Massive Web Traffic Fraud: Digital Advertising Confronts “Crisis”
Digital media, and specifically display advertising, is facing a “crisis” even as brand marketers are increasingly serious about shifting budgets online and into mobile. That phrase, “crisis,” comes directly from the chair of the IAB, Vivek Shah, as quoted in the Wall Street Journal. The WSJ article cites IAB estimates that suggest more than a third […]
Digital media, and specifically display advertising, is facing a “crisis” even as brand marketers are increasingly serious about shifting budgets online and into mobile. That phrase, “crisis,” comes directly from the chair of the IAB, Vivek Shah, as quoted in the Wall Street Journal.
The WSJ article cites IAB estimates that suggest more than a third of all online traffic is fake or fraudulent:
About 36 percent of all Web traffic is considered fake, the product of computers hijacked by viruses and programmed to visit sites, according to estimates cited recently by the Interactive Advertising Bureau trade group.
Nearly 30 percent of all US advertising is now digital and, increasingly, it’s bought through automated platforms and systems. Even as its popularity is growing rapidly, automated or programmatic ad buying is a contributor to the problems identified in the article: lack of transparency and accountability being chief among them.
Others in the past have estimated that a substantial amount of web traffic is “suspicious.” Solve Media argues the number may be more than 40 percent. Earlier, a comScore study found 31 percent of display ads are never seen by their intended audiences.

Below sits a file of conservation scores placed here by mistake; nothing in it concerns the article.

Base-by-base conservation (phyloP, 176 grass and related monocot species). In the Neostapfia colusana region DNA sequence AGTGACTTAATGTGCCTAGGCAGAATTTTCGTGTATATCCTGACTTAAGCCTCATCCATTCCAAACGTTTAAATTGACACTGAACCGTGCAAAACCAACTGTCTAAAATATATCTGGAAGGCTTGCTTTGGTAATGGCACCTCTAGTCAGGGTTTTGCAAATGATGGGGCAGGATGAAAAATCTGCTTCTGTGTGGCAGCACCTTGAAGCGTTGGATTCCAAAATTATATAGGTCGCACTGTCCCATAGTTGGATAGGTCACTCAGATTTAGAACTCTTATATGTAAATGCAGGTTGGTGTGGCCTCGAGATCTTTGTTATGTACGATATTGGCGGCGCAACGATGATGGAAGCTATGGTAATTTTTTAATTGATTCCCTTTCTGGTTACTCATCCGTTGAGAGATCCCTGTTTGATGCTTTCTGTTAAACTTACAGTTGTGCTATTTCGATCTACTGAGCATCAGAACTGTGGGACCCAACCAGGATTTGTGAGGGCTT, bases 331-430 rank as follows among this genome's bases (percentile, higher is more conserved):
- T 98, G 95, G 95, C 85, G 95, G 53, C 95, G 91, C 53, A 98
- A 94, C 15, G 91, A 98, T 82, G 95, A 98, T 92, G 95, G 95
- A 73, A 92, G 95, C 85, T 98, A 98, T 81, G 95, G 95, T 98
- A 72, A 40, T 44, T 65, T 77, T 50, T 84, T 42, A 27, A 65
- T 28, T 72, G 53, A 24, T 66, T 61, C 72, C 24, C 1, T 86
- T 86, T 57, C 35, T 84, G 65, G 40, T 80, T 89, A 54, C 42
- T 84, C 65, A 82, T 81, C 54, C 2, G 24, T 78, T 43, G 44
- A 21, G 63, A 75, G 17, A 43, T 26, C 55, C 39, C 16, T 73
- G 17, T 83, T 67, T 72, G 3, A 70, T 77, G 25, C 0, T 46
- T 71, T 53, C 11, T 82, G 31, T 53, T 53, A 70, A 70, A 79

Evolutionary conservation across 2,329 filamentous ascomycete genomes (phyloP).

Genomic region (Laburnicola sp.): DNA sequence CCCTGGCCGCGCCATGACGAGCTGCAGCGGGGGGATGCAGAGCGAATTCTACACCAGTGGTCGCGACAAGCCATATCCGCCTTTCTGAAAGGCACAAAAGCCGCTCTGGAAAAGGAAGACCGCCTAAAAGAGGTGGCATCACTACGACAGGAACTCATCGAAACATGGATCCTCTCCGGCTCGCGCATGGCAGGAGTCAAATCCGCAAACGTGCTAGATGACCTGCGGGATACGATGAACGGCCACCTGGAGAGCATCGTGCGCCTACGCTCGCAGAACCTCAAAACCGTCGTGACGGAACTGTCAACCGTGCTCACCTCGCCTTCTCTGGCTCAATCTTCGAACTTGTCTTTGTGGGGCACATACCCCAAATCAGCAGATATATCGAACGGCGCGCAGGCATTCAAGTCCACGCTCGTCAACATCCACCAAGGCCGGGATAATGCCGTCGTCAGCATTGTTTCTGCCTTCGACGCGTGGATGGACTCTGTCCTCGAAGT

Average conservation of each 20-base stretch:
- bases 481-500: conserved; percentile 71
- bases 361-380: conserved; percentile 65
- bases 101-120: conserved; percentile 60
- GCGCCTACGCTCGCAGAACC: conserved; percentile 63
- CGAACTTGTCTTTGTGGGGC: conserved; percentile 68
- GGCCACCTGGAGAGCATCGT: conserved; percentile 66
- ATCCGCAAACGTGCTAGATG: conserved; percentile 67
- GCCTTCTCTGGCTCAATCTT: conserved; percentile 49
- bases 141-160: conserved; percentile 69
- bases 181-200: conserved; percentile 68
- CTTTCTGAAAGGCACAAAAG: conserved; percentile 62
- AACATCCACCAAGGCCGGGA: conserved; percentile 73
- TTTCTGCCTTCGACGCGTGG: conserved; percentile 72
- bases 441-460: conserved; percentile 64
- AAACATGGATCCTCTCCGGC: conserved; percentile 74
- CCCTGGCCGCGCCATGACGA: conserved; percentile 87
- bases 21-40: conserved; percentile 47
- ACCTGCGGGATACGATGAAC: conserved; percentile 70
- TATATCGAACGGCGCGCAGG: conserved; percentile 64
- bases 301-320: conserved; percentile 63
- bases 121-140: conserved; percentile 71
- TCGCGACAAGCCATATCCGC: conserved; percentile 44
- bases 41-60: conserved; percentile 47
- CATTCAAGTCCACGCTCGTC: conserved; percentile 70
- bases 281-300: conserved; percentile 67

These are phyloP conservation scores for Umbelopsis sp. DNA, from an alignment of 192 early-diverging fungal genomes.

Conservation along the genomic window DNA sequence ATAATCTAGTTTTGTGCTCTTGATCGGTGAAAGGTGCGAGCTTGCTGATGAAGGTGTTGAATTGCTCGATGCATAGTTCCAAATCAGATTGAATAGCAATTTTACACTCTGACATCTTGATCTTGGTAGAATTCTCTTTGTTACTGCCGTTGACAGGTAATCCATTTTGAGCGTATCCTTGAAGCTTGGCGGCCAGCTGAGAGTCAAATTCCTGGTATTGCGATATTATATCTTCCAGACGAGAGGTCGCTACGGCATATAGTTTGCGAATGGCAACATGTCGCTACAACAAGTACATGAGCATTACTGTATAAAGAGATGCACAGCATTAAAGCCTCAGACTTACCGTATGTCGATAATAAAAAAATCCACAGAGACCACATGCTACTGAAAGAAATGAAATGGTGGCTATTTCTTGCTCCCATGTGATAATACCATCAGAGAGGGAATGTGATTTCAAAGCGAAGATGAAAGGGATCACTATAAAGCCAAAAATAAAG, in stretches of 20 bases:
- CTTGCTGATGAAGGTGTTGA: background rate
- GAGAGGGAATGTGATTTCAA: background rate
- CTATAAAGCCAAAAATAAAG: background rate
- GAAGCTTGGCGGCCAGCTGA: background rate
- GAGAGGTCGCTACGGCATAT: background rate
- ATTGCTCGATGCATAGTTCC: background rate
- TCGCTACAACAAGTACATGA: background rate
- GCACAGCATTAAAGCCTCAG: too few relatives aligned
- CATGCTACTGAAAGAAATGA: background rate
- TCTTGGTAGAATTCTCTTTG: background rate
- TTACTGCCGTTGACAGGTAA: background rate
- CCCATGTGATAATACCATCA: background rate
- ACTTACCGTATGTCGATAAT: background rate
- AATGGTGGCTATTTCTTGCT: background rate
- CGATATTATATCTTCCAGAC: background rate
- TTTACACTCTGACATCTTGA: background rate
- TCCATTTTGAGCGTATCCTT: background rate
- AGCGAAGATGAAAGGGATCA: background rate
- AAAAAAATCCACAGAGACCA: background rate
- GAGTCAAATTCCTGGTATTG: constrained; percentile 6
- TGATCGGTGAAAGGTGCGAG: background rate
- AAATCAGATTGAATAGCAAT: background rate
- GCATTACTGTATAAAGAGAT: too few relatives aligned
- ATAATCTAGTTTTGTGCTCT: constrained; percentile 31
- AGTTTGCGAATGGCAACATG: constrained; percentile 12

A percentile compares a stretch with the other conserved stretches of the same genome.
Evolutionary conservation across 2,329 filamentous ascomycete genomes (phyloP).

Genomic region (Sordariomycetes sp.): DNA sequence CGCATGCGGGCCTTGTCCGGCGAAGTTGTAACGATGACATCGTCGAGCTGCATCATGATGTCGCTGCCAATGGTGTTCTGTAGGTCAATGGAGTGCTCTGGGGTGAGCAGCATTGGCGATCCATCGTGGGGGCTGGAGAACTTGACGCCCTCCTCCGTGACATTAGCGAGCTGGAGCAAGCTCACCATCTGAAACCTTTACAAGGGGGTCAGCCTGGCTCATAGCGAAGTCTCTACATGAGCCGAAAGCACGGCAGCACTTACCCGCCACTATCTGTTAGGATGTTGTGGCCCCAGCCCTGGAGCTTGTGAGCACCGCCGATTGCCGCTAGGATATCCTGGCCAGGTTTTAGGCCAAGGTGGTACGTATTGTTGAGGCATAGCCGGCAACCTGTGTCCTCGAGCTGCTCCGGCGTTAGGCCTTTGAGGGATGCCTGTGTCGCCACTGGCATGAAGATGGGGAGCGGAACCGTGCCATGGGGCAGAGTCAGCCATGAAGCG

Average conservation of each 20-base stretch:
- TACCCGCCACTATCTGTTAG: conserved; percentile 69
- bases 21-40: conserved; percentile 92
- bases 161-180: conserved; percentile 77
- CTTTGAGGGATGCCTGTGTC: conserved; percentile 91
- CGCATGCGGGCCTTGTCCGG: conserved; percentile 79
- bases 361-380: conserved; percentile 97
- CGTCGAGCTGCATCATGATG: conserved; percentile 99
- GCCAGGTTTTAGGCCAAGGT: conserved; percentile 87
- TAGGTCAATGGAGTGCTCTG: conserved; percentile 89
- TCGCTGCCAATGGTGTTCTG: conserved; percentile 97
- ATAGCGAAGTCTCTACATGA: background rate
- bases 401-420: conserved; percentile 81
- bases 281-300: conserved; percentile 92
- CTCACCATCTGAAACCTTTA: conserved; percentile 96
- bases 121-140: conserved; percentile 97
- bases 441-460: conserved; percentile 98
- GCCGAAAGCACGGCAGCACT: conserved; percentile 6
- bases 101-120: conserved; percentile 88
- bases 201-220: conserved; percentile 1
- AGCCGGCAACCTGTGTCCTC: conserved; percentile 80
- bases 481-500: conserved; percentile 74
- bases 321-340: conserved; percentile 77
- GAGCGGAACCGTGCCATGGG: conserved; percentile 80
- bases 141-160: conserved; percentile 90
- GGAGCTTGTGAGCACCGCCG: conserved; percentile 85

The latter comScore data don’t represent fraud per se. However they reflect instances when ads aren’t seen by their intended audiences for one reason or another — amounting to the same outcome essentially.
All of these problems cast a shadow over online and mobile advertising and automated ad buying in particular. Yet, as the WSJ article points out, heavy consumer usage of the internet means that marketers cannot avoid shifting budgets to where their audiences are.
New metrics such as “viewability” are being implemented to restore confidence in display. In addition more third parties are getting involved as auditors or to root out fraud where it may be happening. Advertisers themselves are increasingly demanding reimbursements and “make goods” where fraud is detected. As the WSJ reports:
Advertisers hope that demanding make-good ads will pressure ad exchanges and ad networks to ensure that their inventories are properly vetted.
Marketers also keep lists of sites that have fraudulent traffic and ask that when the free ads are given, they be placed on high-quality sites, which have low rates of fraud.
Clearly it’s in all parties’ interests — marketers, agencies, publishers, exchanges — to work together to strengthen and fortify the integrity of the system.
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